WASHINGTON - The U.S. Export-Import Bank board of directors voted on Thursday not to proceed with the financing of U.S. exports to help build a coal-fired power plant in Vietnam, following a plea from U.S. environmental groups to stop the project.
The Ex-Im Bank board decision was made after a "careful environmental review" of the 1,200-megawatt Thai Binh Two power plant, according to a statement from the Ex-Im Bank, citing a bank official.
Five environmental groups wrote to President Barack Obama earlier this week, calling the project "the first crucial test case" of his recently unveiled action plan to address global climate change.
"The Thai Binh II coal plant ... would use outmoded subcritical boiler technology, a violation of your Climate Action Plan and the Export‐Import Bank's environment policy. As such, this dirty coal plant will emit unacceptable air pollution that will worsen climate disruption and poison local communities," the groups said.
They included Friends of the Earth, Greenpeace USA, Pacific Environment, Center for International Environmental Law and Center for Biological Diversity.
Under Ex-Im Bank policy, the board conducts an environmental review of high carbon intensity projects before considering financing. That spares the bank and exporters unnecessary expense if the project is turned down on environmental concerns, the bank official said.
(Reporting by Doug Palmer; Editing by James Dalgleish and Bernadette Baum)
EU approves German carbon support scheme for heavy industry
18 July 2013
European Union regulators on Wednesday approved a German scheme to compensate heavy industries for higher electricity costs resulting from the bloc's emissions trading scheme (ETS).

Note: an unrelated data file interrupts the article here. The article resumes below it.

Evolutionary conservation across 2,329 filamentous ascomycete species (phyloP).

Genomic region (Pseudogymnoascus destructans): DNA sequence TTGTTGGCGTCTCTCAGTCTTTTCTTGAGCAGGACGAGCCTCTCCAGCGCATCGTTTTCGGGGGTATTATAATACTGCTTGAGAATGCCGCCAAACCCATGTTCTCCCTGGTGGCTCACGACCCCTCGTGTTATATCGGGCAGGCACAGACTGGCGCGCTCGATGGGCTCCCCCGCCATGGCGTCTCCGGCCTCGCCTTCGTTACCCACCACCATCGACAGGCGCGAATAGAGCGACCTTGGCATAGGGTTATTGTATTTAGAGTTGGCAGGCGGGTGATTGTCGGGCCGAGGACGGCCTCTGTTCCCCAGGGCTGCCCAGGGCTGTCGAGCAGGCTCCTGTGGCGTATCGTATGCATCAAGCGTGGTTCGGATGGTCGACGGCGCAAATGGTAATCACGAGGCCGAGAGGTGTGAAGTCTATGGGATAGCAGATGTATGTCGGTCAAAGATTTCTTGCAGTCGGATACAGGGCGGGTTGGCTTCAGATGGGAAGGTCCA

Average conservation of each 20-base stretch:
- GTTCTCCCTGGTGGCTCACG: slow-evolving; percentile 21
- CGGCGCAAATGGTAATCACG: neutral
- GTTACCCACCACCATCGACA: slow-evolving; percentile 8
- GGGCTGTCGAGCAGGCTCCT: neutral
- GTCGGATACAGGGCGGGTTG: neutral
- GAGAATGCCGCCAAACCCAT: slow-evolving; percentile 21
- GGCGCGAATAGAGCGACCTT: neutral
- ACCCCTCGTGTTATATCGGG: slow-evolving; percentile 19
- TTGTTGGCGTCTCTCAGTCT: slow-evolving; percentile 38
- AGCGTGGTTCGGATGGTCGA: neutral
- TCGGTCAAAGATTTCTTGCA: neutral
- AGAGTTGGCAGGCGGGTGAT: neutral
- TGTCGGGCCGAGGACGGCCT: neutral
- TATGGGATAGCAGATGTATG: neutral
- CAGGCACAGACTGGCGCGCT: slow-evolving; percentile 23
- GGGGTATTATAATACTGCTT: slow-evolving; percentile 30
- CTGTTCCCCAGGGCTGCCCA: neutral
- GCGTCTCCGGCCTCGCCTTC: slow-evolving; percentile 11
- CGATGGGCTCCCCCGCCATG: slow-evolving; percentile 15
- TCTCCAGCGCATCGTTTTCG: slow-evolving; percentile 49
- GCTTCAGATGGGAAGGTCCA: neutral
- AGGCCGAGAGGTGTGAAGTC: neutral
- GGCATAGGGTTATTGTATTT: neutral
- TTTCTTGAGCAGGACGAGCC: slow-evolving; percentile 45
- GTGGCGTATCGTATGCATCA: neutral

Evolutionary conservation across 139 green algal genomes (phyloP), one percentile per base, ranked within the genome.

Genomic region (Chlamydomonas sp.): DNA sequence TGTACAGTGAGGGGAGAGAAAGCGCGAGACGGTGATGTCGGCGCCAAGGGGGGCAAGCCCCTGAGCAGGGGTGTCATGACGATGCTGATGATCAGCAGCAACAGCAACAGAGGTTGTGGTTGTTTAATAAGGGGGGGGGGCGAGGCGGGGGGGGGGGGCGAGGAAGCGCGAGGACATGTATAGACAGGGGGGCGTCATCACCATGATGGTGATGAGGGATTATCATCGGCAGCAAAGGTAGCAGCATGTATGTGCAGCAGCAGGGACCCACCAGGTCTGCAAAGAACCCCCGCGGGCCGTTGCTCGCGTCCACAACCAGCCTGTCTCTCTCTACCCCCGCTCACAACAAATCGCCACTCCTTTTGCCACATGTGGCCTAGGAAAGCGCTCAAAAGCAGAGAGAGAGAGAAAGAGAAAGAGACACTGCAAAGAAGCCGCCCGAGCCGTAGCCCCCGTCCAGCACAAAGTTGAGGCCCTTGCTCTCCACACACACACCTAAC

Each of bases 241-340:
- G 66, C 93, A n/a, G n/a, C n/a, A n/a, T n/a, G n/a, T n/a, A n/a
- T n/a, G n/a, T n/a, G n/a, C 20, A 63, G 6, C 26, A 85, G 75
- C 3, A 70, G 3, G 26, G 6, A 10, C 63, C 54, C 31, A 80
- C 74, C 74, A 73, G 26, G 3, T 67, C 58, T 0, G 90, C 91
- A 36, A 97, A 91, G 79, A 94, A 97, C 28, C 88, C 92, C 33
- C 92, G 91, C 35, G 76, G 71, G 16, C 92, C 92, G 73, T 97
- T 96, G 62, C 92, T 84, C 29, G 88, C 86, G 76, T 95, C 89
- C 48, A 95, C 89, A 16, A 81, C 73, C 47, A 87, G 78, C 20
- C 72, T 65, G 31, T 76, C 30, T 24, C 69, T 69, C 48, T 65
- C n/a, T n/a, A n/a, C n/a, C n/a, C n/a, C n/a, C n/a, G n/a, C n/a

The scheme introduced earlier this year is meant to prevent energy-intensive industries such as steel and cement makers from relocating outside Europe to avoid the costs associated with the EU's carbon trading scheme, known as "carbon leakage."
"The Commission's investigation found that the scheme... would effectively prevent carbon leakage while keeping competition distortions to a minimum," the European Commission said in a statement.
But the EU executive rejected a separate 40 million euro ($53 million) compensation scheme for non-ferrous metal producers in Germany introduced in 2009, saying Berlin had failed to prove a risk of carbon leakage at that time.
On Monday, the Commission said it was looking into a complaint about Germany's renewable energy law, which exempts some firms from paying charges, but will only decide after August whether to open a formal investigation.
($1 = 0.7612 euros)
(Reporting by Charlie Dunmore; editing by Ethan Bilby and James Jukwey)
Severe Impacts Undermined while Tata Seeks Expansion of the Mundra Project: New Report Says
18 July 2013
New Delhi: An increase of 20% of severe respiratory diseases is reported among children in the villages near to Tata Mundra power project in Gujarat. The menace of coal dust and fly ash is putting the lives of people and that of animals and horticulture at risk. Water in the outlet channel is at a whopping 35.6-35.8oC, which no marine life accustomed to a Gulf of Kutchh ‘normal' of 30-31.8 C at this time of the year, will be able to bear.
These are some of the staggering findings of a report released today in Delhi - The Increasing Human Cost of Coal Power. The Report is a supplementary report to the Real Cost of Power, which was released in June 2012 after an independent fact finding team concluded its investigations.
Real Cost of Power said in its report "The (Tata Mundra Ultra Mega) project has disproportionately high social, environmental, and economic costs. The company, the licensing agencies of the Government of Gujarat and India, and the national and international financial institutions have either ignored or willfully neglected the high social and environmental costs and did little to mitigate them.